The New York Times Magazine’s 1619 Project examines the legacy and lasting effects of slavery on American life through a compilation of writing and imagery.
This past week, the project published a poem by Colorado State University English Professor Camille T. Dungy. She is one of 16 writers asked to dissect consequential moments in African American history through poems and stories.
Dungy’s poem, “On Brevity,” is a reflection on the 1963 Ku Klux Klan bombing of the 16th Street Baptist Church in Birmingham, Alabama — a convergence point for civil rights activity at the time. The attack killed four girls and injured at least 14 people. Three of the four conspirators were convicted; the fourth died before trial.
“On Brevity” incorporates the full text of a previous poem titled “Brevity” — a part of Dungy’s award winning 2017 collection Trophic Cascade.
In her recent poem, she examines the 1963 bombing through her own experiences as an African American woman and mother.
My daughter’s three months old. A nightmare
rocks me awake, and then fourteen words: Brevity.
As in four girls; Sunday dresses: bone, ash, bone, ash, bone.
The end. 1963, but still burning. My darkening girl
lies beside me, her tiny chest barely registering breath.
Had they lived beyond that morning, all the other explosions
shattering Birmingham — even some who called it home
called it Bombingham — three of the girls would be 70,
the other 67. Somebody’s babies. The sentences I rescue
from that nightmare, I make a poem. Four names,
grayscaled at the bottom of the page:
Addie Mae Collins. Cynthia Wesley. Carole Robertson. Denise McNair.
Revision is a struggle toward truth. In my book I won’t keep, The end.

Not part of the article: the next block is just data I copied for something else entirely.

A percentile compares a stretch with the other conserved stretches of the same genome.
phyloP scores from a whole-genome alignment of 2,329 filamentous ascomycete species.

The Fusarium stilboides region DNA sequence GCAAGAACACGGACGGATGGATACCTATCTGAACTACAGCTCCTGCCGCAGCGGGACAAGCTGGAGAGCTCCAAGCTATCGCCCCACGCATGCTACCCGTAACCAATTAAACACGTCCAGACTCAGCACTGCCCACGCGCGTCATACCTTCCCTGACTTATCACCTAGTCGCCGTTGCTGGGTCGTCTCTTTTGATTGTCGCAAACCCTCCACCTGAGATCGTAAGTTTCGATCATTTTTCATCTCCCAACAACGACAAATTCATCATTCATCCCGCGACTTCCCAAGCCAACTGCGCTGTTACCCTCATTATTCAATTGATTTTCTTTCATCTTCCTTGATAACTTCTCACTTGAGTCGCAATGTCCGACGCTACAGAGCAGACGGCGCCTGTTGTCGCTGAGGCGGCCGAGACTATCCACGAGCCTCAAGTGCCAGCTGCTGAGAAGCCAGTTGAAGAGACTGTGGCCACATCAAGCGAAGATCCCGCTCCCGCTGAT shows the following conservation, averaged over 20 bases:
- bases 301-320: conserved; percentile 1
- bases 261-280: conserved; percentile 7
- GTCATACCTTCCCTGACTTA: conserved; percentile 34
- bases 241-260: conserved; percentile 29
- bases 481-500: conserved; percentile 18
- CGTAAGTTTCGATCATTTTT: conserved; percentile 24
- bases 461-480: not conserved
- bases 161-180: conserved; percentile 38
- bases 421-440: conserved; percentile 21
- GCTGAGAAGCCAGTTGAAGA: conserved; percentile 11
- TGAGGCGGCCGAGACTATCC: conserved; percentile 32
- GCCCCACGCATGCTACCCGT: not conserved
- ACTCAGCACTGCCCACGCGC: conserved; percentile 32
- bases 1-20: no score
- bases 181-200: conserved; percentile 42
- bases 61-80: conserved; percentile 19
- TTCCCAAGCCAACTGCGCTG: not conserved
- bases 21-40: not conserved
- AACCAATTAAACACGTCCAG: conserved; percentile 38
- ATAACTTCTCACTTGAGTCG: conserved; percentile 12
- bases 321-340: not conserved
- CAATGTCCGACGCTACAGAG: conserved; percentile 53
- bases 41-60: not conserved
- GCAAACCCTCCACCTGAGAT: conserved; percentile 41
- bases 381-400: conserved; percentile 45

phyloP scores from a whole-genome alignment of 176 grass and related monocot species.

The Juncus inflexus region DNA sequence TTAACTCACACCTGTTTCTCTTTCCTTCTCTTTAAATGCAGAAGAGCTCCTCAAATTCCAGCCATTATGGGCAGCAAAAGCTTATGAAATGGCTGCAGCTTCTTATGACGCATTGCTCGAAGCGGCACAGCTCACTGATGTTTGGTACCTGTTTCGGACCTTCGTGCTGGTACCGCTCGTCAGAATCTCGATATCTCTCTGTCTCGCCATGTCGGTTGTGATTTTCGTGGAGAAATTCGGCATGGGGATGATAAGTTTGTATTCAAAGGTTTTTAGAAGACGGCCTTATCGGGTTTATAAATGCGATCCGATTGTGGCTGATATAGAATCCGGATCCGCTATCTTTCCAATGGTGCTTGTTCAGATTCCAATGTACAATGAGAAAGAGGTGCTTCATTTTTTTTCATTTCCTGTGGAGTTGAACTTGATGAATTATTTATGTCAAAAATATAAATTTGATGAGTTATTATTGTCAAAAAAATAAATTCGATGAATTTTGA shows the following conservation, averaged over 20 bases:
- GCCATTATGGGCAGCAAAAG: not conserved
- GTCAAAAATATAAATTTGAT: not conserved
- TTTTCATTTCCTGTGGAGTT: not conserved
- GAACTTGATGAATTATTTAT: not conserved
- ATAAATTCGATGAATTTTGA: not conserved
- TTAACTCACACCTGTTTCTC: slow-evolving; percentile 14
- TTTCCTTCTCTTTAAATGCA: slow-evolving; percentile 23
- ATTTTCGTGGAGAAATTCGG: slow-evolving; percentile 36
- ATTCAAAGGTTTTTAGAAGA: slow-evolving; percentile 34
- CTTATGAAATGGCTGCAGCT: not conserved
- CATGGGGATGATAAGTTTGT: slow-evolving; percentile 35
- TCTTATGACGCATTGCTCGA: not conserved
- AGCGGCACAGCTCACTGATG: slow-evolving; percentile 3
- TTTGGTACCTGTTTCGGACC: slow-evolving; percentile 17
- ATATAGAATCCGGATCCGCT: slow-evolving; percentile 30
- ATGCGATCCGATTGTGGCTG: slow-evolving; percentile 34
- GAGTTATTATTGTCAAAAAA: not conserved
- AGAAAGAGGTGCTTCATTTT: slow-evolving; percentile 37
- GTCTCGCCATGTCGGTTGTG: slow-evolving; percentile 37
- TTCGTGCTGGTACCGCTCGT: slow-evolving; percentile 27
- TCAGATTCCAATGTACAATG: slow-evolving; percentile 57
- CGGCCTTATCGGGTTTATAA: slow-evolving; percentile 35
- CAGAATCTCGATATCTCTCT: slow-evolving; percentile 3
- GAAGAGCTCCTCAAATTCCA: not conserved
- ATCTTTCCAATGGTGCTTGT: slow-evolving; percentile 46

For such terrible brevity — dear black girls! sweet babies — there’s been no end.
Close to home
The bombing carries personal significance for Dungy, stemming from an experience shortly following her daughter’s birth.
“I was startled in the middle of the night by this nightmare of this event,” she said. “I’d given birth to this black child, and in raising my daughter, I continue to be haunted by these, actually recent memories.”
She noted that some of the bombing victims would likely be living today.
“Those girls wouldn’t have been particularly old,” she said. “We’re not talking about ancient history; we’re talking about yesterday. It’s so close to who and how we are. It’s so important for us to keep a hold of.”
At the same time, Dungy said, her body of work has focused largely on historical restoration. It brings history into the present and helps people understand how it shapes their lives and experiences.
“The whole 1619 project is about that,” she said. “Capitalism, the freeways, healthcare — it’s all shaped by this history.”
Dungy hopes the 1619 project will play a significant role in an overarching “historical corrective.”
“I’m interested in having people who say ‘it’s difficult to confront’ come away with an appreciation for having this knowledge,” she said. “And I want people who already know this history to find affirmation in seeing such a major outlet as The New York Times Magazine taking the space and time and care to put it at the forefront.”
The Denver native also expressed appreciation of her opportunity to provide an impactful variation of geographical perspective.
“Most of the voices in the poetry section (of The New York Times Magazine) are coming from the Eastern Seaboard,” she said. “So just by my presence as a voice out of the West, all these things might better connect to the whole country.”
Camille T. Dungy
Dungy is professor of creative writing and poetry at CSU. Her poems and essays have appeared in Best American Poetry, Best American Travel Writing, 100 Best African American Poems, nearly 30 other anthologies, plus dozens of print and online venues, including Poetry, American Poetry Review, VQR, Guernica and Poets.org.
Her honors include a 2019 Guggenheim Fellowship, an American Book Award, two Northern California Book Awards, a Colorado Book Award silver medal, two NAACP Image Award nominations, fellowships from the Sustainable Arts Foundation and fellowships from the National Endowment for the Arts in both prose and poetry.
The Department of English is in CSU’s College of Liberal Arts.